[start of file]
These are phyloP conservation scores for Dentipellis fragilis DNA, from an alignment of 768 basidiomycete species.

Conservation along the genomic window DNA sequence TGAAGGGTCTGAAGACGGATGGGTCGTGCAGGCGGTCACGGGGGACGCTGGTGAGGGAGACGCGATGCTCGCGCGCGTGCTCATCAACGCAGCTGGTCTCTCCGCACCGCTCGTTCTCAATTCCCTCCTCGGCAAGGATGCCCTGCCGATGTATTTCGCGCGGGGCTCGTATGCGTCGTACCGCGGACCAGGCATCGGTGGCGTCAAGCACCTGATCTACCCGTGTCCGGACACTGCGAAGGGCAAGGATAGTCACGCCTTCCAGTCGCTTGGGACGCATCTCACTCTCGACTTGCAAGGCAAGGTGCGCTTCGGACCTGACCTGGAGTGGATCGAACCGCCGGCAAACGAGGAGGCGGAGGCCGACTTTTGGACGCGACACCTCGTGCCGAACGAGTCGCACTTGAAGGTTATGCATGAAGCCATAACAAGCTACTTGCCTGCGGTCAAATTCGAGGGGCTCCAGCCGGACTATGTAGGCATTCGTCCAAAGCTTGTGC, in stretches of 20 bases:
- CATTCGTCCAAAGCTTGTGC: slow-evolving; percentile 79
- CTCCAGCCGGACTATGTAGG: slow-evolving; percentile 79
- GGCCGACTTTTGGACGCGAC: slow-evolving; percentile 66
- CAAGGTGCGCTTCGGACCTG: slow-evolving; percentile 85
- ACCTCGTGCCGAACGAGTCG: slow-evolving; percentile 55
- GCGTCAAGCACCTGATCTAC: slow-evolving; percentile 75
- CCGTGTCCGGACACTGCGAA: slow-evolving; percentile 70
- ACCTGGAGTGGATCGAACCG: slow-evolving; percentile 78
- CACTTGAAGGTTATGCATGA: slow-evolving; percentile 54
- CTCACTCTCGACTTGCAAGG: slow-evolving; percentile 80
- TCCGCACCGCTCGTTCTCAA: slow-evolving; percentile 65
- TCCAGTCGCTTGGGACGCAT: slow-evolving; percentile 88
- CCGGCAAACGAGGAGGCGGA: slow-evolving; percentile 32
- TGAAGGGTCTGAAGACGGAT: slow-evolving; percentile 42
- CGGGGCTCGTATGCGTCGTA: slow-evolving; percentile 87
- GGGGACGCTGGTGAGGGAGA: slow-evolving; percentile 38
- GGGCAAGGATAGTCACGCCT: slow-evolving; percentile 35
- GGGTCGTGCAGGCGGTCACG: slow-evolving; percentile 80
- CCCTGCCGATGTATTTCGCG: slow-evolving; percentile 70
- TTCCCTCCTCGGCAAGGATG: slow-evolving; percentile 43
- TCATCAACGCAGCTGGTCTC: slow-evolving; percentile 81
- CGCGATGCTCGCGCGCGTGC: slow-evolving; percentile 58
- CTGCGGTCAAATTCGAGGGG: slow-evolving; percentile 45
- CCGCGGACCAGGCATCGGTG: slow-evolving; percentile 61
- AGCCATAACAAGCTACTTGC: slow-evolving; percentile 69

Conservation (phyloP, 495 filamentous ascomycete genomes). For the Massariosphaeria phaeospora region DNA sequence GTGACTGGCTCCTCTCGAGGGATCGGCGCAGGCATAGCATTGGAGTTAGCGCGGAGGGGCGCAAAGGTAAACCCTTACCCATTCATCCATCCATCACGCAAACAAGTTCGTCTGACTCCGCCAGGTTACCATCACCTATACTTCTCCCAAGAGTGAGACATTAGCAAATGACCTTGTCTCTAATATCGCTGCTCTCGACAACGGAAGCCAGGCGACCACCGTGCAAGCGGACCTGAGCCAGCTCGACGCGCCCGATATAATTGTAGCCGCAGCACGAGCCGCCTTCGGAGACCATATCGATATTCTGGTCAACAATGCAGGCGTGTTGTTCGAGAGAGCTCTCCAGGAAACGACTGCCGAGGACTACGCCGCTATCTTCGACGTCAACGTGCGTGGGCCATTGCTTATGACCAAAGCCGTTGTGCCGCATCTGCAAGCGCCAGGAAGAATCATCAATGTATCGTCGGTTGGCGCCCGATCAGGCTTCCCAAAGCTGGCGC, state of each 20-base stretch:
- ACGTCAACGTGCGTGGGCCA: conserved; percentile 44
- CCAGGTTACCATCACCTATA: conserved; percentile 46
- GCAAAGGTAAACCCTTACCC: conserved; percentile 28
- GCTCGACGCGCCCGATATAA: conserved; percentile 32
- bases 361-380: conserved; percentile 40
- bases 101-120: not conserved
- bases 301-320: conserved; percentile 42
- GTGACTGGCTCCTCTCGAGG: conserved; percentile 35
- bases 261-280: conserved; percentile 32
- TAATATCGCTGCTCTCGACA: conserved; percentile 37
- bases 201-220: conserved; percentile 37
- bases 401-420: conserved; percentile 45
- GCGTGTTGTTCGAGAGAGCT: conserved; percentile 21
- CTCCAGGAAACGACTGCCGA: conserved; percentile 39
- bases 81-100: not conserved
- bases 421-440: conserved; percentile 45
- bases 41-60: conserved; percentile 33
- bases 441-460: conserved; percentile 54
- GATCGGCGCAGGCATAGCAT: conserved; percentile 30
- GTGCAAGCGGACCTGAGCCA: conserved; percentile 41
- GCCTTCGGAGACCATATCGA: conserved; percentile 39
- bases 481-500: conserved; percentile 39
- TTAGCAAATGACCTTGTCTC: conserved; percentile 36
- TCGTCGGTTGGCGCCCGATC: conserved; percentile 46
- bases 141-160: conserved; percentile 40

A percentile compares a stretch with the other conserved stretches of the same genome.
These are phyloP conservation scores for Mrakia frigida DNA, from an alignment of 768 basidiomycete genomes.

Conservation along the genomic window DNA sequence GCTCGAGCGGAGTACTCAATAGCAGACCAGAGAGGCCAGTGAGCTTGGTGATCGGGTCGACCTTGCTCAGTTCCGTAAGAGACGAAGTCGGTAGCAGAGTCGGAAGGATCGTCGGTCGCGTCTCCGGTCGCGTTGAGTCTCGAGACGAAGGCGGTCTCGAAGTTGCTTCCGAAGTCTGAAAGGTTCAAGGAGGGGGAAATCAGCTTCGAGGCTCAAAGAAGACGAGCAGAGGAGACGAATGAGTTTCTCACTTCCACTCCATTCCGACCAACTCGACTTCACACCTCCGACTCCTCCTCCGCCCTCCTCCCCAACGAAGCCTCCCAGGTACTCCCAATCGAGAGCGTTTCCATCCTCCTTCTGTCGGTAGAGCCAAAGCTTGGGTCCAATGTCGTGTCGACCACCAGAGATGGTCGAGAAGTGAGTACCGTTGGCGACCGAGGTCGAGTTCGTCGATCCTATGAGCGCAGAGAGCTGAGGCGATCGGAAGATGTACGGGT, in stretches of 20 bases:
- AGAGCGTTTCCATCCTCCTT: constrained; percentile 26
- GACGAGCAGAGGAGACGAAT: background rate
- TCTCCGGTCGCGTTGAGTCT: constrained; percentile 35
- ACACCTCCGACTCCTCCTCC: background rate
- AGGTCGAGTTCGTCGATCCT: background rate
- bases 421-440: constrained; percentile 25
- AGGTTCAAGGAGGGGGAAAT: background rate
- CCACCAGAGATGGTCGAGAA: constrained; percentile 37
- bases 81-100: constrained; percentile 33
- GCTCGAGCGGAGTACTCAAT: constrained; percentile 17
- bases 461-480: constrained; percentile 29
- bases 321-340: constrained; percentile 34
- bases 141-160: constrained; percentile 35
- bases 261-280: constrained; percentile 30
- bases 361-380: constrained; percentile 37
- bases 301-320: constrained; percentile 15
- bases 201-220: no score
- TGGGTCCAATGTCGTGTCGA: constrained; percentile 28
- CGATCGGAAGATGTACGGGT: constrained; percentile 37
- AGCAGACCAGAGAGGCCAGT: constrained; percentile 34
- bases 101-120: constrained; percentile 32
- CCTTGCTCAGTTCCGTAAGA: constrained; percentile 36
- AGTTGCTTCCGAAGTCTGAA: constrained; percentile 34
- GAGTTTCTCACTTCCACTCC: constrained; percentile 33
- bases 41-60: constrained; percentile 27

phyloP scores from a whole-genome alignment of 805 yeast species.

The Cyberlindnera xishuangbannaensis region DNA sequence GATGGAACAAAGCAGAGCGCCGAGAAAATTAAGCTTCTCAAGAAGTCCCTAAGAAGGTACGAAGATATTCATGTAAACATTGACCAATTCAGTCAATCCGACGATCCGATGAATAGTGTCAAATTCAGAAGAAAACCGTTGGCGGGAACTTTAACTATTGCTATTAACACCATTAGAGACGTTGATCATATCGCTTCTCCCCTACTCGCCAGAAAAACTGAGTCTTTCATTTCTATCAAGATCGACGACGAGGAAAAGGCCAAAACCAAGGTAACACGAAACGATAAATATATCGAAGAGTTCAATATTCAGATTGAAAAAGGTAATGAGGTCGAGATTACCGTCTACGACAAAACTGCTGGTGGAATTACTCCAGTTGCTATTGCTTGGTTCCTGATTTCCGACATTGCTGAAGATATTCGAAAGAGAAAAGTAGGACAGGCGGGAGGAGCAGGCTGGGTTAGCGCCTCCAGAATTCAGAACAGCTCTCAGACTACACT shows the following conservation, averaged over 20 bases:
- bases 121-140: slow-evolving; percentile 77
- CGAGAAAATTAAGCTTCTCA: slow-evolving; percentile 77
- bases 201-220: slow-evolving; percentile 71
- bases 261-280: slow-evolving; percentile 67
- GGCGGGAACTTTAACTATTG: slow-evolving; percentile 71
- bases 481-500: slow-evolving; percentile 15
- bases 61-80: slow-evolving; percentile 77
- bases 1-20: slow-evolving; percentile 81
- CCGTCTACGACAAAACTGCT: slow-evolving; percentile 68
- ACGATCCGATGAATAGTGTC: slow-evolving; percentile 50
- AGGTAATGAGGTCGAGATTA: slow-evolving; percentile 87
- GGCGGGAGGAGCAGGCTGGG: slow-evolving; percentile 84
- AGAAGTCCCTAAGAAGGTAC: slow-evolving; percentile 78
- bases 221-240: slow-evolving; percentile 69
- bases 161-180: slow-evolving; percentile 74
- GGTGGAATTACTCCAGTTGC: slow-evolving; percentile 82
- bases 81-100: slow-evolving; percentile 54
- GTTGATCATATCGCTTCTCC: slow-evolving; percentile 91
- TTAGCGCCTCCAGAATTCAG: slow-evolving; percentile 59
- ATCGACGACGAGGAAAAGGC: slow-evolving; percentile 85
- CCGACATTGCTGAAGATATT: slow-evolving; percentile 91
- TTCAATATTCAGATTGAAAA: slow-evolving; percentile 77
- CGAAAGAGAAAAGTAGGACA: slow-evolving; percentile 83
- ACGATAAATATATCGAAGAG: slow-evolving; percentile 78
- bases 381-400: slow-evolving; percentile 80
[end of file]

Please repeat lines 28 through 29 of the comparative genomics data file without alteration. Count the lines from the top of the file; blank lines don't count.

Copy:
Conservation (phyloP, 495 filamentous ascomycete genomes). For the Massariosphaeria phaeospora region DNA sequence GTGACTGGCTCCTCTCGAGGGATCGGCGCAGGCATAGCATTGGAGTTAGCGCGGAGGGGCGCAAAGGTAAACCCTTACCCATTCATCCATCCATCACGCAAACAAGTTCGTCTGACTCCGCCAGGTTACCATCACCTATACTTCTCCCAAGAGTGAGACATTAGCAAATGACCTTGTCTCTAATATCGCTGCTCTCGACAACGGAAGCCAGGCGACCACCGTGCAAGCGGACCTGAGCCAGCTCGACGCGCCCGATATAATTGTAGCCGCAGCACGAGCCGCCTTCGGAGACCATATCGATATTCTGGTCAACAATGCAGGCGTGTTGTTCGAGAGAGCTCTCCAGGAAACGACTGCCGAGGACTACGCCGCTATCTTCGACGTCAACGTGCGTGGGCCATTGCTTATGACCAAAGCCGTTGTGCCGCATCTGCAAGCGCCAGGAAGAATCATCAATGTATCGTCGGTTGGCGCCCGATCAGGCTTCCCAAAGCTGGCGC, state of each 20-base stretch:
- ACGTCAACGTGCGTGGGCCA: conserved; percentile 44